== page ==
My value functions are all of the form:

double value42(const S& s)
{
return bla bla bla;
}

double value67(const S& s)
{
return something else bla bla bla something else;
}

With your solution, I can't write:

std::sort(a.begin(), a.end(), my_less_cmp<value42>());

which is kind of what I want to do?

/David
Oct 21 '05 #6

P: n/a
Hi

David Rasmussen wrote:
Okay, but then Acc/some_accessor will have to be a functor as well,
right? I mean, I can't just pass a function (pointer) as template
argument?


Yes, you can. (Well, not exactly pass it as a template argument...)

int some_func(const S& s)
{
return s.x;
}

std::sort(a.begin(), a.end(), my_less_cmp<int (*)(const S&)>(some_func));

Markus

Oct 21 '05 #7

P: n/a
David Rasmussen wrote:
Markus Moll wrote:

Indeed, one possibility is

template<typename Acc>
struct my_less_cmp
{
Acc acc;
my_less_cmp(Acc acc = Acc()) : acc(acc)
{}

bool operator()(const S& a, const S& b)
{
return acc(a) < acc(b);
}
};

[...]

std::sort(a.begin(), a.end(), my_less_cmp<some_accessor>());


Hmm. I don't understand how this could work.

My value functions are all of the form:

double value42(const S& s)
{
return bla bla bla;
}

double value67(const S& s)
{
return something else bla bla bla something else;
}

With your solution, I can't write:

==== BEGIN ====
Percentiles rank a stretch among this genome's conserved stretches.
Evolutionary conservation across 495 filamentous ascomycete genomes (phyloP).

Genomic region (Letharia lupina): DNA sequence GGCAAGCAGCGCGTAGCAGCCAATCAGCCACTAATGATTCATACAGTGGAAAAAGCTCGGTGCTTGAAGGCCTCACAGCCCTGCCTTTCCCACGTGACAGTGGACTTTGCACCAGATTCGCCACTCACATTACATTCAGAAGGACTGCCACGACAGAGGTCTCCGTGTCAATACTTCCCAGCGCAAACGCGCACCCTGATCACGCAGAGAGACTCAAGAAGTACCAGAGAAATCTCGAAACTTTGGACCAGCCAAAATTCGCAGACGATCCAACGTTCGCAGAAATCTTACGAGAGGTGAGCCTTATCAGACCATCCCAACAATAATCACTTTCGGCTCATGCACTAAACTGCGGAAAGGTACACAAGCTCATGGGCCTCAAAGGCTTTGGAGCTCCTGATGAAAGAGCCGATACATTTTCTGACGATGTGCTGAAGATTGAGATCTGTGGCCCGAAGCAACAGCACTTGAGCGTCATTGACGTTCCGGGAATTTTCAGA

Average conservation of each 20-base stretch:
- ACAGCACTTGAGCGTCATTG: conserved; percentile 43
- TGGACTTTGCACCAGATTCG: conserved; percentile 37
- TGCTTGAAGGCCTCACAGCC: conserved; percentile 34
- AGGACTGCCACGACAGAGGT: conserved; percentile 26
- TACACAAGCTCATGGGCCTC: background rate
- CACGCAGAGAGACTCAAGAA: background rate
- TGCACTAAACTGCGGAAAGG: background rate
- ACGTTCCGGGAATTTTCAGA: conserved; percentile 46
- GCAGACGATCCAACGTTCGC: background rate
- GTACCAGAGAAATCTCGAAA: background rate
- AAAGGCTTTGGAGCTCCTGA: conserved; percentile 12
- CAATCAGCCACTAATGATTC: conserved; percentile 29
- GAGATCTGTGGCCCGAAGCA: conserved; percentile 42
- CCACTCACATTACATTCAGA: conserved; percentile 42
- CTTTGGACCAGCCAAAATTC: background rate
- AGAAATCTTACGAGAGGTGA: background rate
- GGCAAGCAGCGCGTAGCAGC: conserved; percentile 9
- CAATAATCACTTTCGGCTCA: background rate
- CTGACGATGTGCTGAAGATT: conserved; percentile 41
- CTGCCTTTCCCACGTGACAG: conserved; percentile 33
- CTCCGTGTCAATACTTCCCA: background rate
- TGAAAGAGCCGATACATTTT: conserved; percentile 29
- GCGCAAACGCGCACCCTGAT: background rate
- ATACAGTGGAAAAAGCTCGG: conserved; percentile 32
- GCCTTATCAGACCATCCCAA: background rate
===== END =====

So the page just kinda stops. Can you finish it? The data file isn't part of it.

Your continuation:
std::sort(a.begin(), a.end(), my_less_cmp<value42>());

which is kind of what I want to do?

/David

You can template on a function pointer, yes. That would go something like:
template <double (*fxn)(const int)>
bool compare_function(const int a, const int b) {
return (*fxn)(a) < (*fxn)(b);
}

If you want to template on the parameter to the function, you'll
probably have to say "template <typename T, double (*fxn)(T)>", and be
doomed to pass it the parameter type as well.
Oct 22 '05 #8

P: n/a
David Rasmussen wrote:

Okay, but then Acc/some_accessor will have to be a functor as well,
right? I mean, I can't just pass a function (pointer) as template
argument?


Yes, you can. But a function object is usually faster.

Oct 22 '05 #9

P: n/a
Rolf Magnus wrote:
David Rasmussen wrote:
Okay, but then Acc/some_accessor will have to be a functor as well,
right? I mean, I can't just pass a function (pointer) as template
argument?


Yes, you can. But a function object is usually faster.


How come?

/David
Oct 22 '05 #10

P: n/a
David Rasmussen wrote:
Okay, but then Acc/some_accessor will have to be a functor as well,
right? I mean, I can't just pass a function (pointer) as template
argument?


Yes, you can. But a function object is usually faster.


How come?


Because the function is called directly instead of through a pointer. The
compilers that I know never inline functions called through a pointer. If
the comparison function is very short (and comparison functions tend to be
short), inlining can make a big difference.

Oct 22 '05 #11

P: n/a
Rolf Magnus wrote:

Because the function is called directly instead of through a pointer. The
compilers that I know never inline functions called through a pointer. If
the comparison function is very short (and comparison functions tend to be
short), inlining can make a big difference.


I suspected an answer along those lines. Thanks.

/David
Oct 22 '05 #12